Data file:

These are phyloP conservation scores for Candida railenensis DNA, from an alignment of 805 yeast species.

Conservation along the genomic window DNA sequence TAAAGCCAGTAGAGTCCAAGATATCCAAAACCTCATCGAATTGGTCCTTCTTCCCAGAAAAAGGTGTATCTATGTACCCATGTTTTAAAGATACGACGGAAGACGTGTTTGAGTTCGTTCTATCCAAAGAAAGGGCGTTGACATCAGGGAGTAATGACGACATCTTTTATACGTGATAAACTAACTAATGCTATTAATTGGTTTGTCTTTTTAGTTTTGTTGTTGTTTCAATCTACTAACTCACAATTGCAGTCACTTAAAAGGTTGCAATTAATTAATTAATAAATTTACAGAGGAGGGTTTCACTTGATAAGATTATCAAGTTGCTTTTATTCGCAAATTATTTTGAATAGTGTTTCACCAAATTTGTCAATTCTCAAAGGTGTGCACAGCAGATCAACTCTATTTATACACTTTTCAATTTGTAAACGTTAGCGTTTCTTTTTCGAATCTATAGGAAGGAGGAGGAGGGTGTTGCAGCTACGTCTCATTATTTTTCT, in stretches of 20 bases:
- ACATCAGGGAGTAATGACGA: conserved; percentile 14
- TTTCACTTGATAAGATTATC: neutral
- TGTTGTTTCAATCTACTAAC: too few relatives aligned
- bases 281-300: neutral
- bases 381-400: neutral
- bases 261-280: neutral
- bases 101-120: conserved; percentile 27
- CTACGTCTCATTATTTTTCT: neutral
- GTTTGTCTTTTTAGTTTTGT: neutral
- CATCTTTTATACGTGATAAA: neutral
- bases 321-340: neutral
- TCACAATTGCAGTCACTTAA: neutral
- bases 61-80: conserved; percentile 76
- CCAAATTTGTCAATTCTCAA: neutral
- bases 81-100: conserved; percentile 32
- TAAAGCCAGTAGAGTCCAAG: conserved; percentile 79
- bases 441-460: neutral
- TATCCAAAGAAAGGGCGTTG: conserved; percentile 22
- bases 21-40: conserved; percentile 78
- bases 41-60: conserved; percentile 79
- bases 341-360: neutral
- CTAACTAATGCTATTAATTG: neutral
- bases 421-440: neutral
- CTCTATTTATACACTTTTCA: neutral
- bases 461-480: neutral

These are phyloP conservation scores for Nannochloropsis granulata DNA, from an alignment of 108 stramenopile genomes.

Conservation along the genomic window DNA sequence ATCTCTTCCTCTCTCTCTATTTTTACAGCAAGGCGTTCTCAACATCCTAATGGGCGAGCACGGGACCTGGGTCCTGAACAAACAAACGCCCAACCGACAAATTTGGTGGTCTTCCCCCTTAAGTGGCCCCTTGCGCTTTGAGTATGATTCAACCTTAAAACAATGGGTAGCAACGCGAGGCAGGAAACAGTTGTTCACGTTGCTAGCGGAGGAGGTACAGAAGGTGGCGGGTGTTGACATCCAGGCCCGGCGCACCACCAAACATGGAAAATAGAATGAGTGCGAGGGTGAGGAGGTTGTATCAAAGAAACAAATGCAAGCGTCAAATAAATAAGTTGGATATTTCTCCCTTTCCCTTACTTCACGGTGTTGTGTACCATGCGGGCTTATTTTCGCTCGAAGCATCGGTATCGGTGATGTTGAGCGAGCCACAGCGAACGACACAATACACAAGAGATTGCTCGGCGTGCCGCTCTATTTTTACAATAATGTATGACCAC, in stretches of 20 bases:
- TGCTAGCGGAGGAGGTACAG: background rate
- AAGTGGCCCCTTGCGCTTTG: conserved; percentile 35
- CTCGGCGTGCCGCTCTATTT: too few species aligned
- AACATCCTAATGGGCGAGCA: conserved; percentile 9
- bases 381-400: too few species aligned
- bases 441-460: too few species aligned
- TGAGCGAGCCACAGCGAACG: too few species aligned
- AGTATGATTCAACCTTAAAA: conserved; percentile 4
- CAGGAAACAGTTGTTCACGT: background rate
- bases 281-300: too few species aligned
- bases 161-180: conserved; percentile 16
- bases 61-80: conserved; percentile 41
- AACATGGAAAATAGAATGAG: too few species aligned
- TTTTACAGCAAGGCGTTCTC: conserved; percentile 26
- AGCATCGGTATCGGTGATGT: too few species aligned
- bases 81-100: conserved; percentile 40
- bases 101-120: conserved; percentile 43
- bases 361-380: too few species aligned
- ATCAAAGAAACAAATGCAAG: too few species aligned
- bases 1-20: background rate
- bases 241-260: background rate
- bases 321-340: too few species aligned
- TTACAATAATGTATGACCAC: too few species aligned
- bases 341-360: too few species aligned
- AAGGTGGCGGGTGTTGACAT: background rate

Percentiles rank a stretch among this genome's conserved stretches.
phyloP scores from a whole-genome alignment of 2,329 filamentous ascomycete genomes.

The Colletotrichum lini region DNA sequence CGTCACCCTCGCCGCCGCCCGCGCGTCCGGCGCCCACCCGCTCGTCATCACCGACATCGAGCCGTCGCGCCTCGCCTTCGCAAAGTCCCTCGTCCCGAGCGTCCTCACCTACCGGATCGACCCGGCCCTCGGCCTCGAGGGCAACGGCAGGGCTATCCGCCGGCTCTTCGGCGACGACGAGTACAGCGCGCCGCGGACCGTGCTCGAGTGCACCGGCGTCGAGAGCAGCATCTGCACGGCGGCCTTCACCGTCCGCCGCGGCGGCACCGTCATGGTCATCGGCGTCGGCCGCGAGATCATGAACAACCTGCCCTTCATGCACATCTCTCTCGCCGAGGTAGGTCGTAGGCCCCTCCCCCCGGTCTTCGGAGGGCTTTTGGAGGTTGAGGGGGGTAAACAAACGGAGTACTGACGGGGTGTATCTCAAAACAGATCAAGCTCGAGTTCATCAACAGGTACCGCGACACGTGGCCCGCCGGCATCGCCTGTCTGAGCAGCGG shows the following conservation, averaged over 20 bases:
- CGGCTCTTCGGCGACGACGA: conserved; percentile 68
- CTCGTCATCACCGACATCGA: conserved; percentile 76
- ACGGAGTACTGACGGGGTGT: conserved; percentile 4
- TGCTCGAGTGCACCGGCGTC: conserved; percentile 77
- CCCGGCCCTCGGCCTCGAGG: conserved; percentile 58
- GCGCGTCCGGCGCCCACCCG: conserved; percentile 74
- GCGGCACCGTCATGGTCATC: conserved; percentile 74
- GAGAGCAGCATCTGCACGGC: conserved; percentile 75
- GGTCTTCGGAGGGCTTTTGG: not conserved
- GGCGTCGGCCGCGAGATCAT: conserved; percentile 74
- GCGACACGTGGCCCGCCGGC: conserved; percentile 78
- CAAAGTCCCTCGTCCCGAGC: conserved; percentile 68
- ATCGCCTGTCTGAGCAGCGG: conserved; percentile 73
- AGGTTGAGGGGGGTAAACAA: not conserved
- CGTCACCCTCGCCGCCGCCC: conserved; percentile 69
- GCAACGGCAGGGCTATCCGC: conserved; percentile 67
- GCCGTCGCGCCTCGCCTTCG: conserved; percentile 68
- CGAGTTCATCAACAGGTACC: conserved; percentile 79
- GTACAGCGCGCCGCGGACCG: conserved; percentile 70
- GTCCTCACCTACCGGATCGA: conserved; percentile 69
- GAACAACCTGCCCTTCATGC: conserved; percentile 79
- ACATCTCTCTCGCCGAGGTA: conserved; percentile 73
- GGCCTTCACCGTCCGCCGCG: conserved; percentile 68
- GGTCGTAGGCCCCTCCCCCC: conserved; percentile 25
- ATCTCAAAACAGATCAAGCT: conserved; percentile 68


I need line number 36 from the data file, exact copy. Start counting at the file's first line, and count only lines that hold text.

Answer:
- TGAGCGAGCCACAGCGAACG: too few species aligned